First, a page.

Over 12,000 years of Perth and Kinross history has been brought together for the public to explore through a new free website.
Launched this week, The Perth and Kinross Archaeological Research Framework (PKARF) has taken over three years to build with over 100 experts and local community members taking part in its creation.
With sections covering every time period from the Mesolithic (which began 12,800 years ago) to the twentieth century, the website contains a wealth of reliable and up-to-date information for anyone interested in the heritage of Perth and Kinross.
Each era is then split into sections, such as ‘Religion and Ritual’ and ‘Daily Life’, which shine a light on the lives of people who lived in Perth and Kinross over thousands of years.
Every section is written by experts bringing together the latest research and fieldwork findings, such as the recent work at King’s Seat, Dunkeld, which is believed to have been a Pictish power centre over 1,100 years ago. Excavations here have unearthed an amazing selection of early medieval artefacts including glass drinking vessels and gaming pieces.
Special case study pages also dig deeper into the most important sites and objects discovered in the region, including a 1,500-year-old skeleton discovered at Bridge of Tilt in 1985, and an early medieval ‘palace’ said to be where the first king of Scotland, Kenneth MacAlpin, died in AD 858.
The project was co-ordinated by Perth and Kinross Heritage Trust (PKHT) and Scotland’s Archaeological Research Framework (ScARF) as part of Scotland’s Archaeology Strategy. ScARF’s Regional Research Frameworks outline current archaeological knowledge of an area’s past, as well as key regional differences in the national picture.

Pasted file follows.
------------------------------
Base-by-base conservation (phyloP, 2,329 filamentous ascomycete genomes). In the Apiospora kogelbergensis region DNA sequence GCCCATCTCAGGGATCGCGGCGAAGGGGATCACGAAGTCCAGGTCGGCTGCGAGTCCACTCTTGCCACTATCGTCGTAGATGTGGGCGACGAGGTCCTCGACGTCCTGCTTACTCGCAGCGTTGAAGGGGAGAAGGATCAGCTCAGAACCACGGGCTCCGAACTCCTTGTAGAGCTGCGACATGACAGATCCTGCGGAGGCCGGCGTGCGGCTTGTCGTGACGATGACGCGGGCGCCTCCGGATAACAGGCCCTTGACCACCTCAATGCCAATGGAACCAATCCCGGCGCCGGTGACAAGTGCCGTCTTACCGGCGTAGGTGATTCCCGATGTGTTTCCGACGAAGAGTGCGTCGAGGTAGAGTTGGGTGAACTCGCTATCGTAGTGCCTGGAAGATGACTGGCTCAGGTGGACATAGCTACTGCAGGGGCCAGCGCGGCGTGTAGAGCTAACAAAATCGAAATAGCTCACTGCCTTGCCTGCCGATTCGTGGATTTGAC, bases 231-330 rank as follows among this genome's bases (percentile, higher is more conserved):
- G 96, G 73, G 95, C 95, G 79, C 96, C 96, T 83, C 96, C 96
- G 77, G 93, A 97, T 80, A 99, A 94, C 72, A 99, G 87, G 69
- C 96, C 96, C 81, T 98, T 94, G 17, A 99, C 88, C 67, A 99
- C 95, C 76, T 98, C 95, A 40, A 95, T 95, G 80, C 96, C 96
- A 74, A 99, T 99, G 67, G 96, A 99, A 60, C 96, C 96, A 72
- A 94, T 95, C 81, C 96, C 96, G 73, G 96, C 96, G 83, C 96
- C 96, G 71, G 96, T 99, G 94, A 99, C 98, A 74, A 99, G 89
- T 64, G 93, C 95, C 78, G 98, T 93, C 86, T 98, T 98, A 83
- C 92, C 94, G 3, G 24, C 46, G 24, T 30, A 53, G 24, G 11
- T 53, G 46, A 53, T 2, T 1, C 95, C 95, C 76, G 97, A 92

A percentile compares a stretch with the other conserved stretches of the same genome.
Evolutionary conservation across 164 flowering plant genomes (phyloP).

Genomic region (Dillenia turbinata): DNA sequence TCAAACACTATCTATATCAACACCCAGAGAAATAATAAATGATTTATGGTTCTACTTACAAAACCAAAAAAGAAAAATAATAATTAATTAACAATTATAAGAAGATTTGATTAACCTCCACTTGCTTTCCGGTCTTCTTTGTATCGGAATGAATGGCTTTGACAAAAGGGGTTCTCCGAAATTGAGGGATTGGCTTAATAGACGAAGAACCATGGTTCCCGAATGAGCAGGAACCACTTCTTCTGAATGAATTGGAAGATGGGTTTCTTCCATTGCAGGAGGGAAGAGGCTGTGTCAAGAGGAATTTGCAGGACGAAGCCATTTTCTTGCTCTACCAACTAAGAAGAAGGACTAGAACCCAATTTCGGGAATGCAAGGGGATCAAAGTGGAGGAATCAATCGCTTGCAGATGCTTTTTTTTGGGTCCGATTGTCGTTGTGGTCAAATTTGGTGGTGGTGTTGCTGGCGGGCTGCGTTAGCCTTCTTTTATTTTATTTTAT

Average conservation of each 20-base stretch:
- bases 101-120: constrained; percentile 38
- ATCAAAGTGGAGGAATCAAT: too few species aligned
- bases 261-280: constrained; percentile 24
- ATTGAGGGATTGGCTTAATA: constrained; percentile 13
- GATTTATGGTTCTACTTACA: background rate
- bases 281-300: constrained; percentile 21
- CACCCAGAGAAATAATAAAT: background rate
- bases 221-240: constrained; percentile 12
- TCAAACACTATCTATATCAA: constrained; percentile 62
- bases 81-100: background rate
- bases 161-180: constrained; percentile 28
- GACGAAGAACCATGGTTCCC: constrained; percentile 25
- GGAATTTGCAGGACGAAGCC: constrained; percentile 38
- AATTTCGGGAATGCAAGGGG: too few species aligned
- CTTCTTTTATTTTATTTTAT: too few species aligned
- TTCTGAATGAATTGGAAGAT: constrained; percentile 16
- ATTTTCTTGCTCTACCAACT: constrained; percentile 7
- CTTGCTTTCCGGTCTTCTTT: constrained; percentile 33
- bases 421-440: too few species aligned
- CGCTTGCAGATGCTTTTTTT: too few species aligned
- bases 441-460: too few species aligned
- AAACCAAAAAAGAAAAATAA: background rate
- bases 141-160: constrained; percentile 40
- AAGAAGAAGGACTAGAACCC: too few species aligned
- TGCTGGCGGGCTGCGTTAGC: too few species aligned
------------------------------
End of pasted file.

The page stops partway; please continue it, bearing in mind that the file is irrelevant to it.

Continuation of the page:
In addition to being a valuable resource for the public, the website is an important tool in the management of the archaeology of Perth and Kinross and lists key questions for archaeologists and researchers to try to answer in the future.
It is hoped that it will provide the springboard for exciting future projects, unlock funding opportunities, be used as a resource for teaching in schools and universities, and as inspiration for anyone interested in archaeology.
David Strachan, director of Perth and Kinross Heritage Trust, said: “Perth and Kinross has an extremely rich and varied archaeology, surviving both in the field and in museum collections. It has also seen several outstanding programmes of archaeological research over the last 100 years. The overarching aim of the new research framework has been to assess current knowledge of human activity through the archaeological record, and from this benchmark, identify knowledge gaps and establish research priorities and questions. It’s intended use is to inform effective future management of the archaeological resource, and guide ongoing and future research, whether developer, academic or community led. The framework also aspires to help to make the historic environment an educational tool and an asset that enriches people’s lives and strengthens community through a sense of place and identity.”
Helen Spencer, Project Manager of the Scottish Archaeological Research Framework at Society of Antiquaries of Scotland, said: “The Society of Antiquaries of Scotland is delighted to launch its third regional framework, with previous projects focussing on the Highlands and Argyll. As well as being an important new tool for professional archaeologists, we are hoping it will encourage people, both locals and visitors, to find out more about the rich heritage of Perth and Kinross and inspire them to visit sites and museums.”
Kirsty Owen, Deputy Head of Archaeology, Historic Environment Scotland, said: “Historic Environment Scotland is pleased to support the Perth and Kinross Archaeological Research Framework as part of our commitment to the delivery of Scotland’s Archaeology Strategy. This project has brought together the knowledge and expertise of individuals and communities to create a resource which will support good decision making in the management of the archaeological heritage of Perth and Kinross, inspire new projects and encourage more people to get involved in archaeology.”
The project was managed by Perth and Kinross Heritage Trust and co-ordinated by the Society of Antiquaries of Scotland. The three-year project to create the framework was primarily funded by Historic Environment Scotland.
For more information, please visit https://scarf.scot/regional/perth-and-kinross-archaeological-research-framework-2/